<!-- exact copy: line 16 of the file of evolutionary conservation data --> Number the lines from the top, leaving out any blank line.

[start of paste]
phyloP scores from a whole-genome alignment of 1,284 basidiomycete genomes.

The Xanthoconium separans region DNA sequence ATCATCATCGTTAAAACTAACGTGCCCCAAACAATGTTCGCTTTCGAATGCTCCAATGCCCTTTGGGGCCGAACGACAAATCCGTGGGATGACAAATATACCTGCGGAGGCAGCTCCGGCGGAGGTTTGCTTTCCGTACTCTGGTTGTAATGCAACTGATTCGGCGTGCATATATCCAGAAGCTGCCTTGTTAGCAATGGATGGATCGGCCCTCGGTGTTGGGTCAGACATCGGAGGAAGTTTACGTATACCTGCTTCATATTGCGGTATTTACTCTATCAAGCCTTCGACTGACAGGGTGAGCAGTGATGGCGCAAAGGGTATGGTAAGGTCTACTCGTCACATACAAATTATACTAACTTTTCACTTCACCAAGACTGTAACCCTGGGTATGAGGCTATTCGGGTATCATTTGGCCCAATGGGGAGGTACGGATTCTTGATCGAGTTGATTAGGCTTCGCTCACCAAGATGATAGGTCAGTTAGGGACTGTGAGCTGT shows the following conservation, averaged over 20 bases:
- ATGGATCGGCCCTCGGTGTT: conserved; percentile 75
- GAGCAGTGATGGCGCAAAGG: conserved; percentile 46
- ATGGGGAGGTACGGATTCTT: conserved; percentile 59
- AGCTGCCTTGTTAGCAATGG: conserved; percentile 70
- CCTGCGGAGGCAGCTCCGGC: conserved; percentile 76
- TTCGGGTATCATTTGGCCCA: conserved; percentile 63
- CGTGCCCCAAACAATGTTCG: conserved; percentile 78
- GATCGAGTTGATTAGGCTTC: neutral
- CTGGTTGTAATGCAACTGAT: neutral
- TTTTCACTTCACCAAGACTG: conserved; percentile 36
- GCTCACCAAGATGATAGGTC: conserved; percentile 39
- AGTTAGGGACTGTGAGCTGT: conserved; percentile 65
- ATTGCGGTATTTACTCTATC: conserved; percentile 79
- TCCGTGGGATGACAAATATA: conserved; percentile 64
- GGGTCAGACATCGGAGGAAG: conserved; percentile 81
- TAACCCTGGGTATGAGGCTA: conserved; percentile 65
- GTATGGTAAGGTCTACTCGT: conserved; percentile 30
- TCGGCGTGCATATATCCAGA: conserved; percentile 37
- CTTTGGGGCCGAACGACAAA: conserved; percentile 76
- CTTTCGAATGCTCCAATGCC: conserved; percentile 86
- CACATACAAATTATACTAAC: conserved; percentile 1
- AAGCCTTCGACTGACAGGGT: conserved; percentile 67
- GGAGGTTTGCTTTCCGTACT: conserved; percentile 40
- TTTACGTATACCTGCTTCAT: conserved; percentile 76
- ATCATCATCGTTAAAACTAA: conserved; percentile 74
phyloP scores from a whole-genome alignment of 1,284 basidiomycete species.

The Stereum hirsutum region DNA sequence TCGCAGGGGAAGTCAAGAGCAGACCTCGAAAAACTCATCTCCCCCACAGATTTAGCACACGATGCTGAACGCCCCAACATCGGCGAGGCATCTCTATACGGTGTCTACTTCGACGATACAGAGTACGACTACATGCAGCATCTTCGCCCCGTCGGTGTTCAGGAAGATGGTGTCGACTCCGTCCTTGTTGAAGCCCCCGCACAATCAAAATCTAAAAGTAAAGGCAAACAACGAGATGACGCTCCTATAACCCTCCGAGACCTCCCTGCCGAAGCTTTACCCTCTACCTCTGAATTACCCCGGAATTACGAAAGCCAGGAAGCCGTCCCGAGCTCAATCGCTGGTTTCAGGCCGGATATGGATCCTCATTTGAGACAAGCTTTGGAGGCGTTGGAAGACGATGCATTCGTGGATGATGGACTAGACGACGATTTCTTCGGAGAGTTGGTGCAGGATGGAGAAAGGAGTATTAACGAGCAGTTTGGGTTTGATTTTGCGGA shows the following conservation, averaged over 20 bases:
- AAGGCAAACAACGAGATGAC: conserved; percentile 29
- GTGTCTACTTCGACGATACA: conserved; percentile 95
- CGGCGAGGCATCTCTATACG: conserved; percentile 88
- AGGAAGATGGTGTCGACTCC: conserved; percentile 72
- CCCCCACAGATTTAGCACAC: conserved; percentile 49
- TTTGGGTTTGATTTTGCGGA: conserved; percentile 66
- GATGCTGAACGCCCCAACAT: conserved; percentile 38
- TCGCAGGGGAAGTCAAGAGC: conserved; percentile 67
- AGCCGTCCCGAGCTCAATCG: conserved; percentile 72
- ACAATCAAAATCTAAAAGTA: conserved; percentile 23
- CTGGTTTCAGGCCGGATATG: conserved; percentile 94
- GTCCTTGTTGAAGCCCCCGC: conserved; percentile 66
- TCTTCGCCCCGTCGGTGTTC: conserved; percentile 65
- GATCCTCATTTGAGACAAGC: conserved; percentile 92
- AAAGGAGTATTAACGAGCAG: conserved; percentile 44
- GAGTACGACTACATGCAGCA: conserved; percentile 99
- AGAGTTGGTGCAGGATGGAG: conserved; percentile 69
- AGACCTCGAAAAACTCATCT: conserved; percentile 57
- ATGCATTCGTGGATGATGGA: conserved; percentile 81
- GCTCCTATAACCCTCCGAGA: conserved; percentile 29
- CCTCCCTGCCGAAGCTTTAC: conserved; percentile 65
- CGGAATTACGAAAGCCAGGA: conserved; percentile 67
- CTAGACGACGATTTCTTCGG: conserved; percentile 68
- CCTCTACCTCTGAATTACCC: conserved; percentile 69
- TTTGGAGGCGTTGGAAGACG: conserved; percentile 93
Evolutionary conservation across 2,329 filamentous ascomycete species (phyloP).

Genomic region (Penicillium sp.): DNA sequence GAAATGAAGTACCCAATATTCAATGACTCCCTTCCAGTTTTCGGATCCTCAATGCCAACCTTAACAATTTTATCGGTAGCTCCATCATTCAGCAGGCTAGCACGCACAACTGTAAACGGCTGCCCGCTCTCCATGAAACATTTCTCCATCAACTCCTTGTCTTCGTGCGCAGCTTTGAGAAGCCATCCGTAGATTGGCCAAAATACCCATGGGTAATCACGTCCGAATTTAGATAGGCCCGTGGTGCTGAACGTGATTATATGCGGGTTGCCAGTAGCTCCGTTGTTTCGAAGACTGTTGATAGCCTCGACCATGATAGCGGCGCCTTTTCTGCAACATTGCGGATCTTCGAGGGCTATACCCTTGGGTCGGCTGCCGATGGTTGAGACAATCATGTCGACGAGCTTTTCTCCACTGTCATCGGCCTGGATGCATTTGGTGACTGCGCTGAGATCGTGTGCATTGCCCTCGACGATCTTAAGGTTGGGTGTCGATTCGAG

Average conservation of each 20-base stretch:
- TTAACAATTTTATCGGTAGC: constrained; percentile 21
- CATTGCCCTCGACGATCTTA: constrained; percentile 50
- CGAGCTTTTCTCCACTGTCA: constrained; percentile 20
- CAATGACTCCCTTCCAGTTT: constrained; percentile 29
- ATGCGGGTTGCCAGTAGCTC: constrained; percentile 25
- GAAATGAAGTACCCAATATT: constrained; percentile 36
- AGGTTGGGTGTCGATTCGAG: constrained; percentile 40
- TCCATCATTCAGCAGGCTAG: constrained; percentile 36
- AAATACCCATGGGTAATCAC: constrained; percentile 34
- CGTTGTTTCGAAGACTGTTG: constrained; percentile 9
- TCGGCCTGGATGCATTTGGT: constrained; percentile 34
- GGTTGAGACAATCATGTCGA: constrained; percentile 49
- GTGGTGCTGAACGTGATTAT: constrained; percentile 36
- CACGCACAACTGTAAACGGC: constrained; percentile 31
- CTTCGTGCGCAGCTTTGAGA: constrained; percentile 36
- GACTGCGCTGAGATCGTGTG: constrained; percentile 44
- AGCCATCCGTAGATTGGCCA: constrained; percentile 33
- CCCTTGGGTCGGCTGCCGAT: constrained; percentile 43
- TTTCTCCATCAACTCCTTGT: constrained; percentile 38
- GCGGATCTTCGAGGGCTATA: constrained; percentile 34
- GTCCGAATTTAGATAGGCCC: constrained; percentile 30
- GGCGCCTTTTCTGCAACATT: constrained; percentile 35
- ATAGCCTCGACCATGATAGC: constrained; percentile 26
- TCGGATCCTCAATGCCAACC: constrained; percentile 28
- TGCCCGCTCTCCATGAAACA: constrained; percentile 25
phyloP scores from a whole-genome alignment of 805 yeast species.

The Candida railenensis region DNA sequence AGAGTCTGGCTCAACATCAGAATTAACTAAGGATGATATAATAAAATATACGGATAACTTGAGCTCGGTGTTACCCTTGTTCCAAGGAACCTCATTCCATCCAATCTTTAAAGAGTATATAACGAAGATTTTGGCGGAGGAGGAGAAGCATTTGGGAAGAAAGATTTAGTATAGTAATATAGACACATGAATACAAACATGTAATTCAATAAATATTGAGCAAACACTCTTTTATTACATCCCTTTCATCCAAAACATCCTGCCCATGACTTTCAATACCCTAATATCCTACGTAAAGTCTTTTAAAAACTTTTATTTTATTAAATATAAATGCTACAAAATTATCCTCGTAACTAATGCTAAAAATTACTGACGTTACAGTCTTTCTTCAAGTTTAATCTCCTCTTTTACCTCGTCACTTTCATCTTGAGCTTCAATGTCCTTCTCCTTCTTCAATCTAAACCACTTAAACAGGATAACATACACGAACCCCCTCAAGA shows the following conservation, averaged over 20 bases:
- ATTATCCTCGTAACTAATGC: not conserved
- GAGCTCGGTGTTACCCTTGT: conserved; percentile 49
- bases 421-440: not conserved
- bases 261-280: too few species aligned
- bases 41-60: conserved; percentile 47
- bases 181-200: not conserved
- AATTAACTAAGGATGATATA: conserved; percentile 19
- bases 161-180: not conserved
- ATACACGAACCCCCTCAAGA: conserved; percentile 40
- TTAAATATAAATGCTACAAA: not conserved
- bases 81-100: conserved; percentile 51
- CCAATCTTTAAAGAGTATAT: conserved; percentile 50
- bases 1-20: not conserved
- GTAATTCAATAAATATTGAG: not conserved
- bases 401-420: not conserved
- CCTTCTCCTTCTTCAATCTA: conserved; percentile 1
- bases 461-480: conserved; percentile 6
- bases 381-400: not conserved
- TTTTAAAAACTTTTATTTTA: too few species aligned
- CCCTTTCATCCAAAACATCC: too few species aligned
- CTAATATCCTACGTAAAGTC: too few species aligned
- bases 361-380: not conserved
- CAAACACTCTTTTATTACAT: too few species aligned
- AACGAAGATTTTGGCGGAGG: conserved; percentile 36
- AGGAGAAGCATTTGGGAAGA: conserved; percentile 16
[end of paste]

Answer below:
- TCCGTGGGATGACAAATATA: conserved; percentile 64